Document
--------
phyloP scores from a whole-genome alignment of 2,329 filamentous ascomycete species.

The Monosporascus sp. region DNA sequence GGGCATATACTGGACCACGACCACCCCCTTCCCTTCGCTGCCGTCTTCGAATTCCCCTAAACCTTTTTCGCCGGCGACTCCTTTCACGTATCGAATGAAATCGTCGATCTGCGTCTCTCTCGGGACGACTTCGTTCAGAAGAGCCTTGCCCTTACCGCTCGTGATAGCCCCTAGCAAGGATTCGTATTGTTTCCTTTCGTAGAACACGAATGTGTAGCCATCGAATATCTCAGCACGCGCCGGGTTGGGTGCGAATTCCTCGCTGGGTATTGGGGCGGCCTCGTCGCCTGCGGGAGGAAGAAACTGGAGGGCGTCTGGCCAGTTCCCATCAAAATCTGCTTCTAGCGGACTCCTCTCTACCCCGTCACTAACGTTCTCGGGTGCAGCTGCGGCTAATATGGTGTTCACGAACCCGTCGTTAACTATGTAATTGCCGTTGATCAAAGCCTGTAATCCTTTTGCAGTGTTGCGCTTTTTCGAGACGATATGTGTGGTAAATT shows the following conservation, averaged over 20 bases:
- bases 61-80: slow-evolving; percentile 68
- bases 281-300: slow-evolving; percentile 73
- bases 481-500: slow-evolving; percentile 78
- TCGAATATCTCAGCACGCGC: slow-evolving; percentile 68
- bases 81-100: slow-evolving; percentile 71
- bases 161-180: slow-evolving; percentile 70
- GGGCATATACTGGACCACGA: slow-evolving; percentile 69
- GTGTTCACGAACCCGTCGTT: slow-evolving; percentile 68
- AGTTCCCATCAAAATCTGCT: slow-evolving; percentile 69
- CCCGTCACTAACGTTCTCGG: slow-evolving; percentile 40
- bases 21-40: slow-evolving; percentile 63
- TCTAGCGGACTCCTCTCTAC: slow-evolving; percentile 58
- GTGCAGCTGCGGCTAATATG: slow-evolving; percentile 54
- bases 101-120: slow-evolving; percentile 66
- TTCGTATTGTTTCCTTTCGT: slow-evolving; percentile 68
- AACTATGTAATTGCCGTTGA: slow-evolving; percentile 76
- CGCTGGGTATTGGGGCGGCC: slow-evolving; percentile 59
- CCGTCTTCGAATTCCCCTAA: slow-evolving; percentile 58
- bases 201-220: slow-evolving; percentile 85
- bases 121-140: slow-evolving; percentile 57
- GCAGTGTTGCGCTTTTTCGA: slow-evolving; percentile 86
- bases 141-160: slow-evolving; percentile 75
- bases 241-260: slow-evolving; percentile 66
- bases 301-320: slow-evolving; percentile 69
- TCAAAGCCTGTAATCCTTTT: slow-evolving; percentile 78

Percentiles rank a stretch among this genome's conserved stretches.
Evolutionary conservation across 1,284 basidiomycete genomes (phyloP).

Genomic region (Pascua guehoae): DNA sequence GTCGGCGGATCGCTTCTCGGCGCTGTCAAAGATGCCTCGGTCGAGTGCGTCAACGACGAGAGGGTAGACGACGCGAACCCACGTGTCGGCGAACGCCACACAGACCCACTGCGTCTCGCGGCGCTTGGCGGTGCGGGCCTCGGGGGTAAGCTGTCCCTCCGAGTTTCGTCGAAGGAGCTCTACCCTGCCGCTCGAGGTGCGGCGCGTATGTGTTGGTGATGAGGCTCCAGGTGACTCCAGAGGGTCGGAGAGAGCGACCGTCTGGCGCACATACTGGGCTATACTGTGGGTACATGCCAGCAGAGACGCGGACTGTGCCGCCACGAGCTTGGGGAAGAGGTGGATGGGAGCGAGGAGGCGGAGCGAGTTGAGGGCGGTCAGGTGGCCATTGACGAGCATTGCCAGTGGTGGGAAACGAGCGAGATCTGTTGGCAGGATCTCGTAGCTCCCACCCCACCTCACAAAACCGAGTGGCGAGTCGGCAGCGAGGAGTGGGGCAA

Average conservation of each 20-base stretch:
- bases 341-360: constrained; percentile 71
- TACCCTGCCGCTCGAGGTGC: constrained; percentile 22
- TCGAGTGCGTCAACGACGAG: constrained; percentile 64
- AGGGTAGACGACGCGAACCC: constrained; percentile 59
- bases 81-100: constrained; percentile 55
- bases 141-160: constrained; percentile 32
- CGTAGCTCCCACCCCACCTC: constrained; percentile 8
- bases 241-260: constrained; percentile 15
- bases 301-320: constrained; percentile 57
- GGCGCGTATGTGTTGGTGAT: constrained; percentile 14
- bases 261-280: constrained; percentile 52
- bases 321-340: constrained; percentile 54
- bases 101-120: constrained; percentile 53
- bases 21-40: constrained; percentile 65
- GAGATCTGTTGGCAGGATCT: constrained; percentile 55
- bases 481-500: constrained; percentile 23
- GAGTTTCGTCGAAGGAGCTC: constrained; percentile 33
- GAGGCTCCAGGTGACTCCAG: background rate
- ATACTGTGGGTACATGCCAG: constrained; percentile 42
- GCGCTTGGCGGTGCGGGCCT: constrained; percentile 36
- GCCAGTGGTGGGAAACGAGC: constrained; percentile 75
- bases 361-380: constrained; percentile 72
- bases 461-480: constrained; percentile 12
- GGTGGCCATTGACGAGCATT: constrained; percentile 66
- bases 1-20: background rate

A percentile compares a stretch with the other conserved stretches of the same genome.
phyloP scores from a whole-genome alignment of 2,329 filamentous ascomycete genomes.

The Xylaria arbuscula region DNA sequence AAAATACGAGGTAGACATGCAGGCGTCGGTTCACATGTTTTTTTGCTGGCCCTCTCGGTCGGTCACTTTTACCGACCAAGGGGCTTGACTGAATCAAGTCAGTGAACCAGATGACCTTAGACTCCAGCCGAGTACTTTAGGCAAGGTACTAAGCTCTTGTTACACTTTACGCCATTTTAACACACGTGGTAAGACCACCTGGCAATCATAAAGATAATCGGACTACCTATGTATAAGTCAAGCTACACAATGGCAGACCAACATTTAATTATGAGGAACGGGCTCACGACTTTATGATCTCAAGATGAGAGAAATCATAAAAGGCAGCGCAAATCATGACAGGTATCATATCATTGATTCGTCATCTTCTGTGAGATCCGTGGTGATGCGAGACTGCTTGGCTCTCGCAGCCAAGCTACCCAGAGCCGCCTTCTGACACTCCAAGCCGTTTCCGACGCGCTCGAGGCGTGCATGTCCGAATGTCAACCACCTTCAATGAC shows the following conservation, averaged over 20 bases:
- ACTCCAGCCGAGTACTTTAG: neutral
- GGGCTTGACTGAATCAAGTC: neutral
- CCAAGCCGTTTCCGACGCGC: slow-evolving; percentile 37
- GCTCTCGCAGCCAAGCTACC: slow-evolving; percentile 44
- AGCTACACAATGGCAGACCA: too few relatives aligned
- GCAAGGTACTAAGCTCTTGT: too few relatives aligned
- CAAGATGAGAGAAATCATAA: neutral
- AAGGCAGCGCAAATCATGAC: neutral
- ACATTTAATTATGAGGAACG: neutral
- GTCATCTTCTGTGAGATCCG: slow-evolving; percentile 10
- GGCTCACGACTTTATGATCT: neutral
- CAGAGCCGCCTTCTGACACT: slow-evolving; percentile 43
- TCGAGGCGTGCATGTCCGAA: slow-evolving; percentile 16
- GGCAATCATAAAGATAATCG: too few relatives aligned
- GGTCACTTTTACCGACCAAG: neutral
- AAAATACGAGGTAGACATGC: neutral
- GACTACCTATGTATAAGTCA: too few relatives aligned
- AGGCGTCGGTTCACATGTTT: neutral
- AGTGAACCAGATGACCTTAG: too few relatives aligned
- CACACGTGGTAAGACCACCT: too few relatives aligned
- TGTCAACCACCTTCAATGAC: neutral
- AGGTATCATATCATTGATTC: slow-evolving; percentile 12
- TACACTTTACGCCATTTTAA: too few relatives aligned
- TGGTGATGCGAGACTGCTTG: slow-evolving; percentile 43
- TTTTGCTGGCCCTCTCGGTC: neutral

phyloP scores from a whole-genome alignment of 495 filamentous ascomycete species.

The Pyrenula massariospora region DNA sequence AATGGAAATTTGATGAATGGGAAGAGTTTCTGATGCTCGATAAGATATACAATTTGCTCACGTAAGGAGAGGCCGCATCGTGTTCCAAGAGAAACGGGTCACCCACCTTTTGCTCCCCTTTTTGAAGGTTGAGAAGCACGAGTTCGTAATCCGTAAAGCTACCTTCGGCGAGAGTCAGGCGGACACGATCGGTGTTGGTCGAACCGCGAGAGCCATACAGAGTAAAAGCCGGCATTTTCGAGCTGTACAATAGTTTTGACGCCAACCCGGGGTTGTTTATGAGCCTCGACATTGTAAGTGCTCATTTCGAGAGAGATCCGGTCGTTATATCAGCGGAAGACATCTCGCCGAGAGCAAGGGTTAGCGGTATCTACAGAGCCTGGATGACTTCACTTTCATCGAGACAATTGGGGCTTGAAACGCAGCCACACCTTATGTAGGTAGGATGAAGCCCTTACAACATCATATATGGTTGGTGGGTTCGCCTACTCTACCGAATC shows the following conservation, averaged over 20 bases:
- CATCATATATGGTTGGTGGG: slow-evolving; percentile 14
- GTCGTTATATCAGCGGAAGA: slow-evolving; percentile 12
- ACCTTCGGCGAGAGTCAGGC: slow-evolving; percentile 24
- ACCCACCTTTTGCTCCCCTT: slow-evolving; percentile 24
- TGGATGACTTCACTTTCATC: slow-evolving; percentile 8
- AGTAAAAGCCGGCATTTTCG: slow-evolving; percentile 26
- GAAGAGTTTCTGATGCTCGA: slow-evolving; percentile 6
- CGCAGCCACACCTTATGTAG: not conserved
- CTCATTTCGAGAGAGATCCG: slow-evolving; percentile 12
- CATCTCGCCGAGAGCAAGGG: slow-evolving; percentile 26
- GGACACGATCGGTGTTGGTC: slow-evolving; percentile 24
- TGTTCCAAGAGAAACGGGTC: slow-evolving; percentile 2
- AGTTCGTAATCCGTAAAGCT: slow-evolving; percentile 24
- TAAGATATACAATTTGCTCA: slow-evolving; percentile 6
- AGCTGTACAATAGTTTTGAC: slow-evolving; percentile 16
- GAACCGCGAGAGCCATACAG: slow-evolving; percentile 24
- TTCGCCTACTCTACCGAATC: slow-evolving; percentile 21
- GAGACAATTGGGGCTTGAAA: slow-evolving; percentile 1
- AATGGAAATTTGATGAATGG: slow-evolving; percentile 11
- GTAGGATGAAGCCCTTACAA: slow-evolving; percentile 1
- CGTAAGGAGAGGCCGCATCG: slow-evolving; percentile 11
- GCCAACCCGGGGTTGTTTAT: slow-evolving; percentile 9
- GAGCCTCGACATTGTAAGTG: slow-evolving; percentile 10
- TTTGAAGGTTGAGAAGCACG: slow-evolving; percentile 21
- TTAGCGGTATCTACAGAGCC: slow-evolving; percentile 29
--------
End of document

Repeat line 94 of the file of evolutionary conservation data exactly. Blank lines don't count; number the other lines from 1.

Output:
- CGCAGCCACACCTTATGTAG: not conserved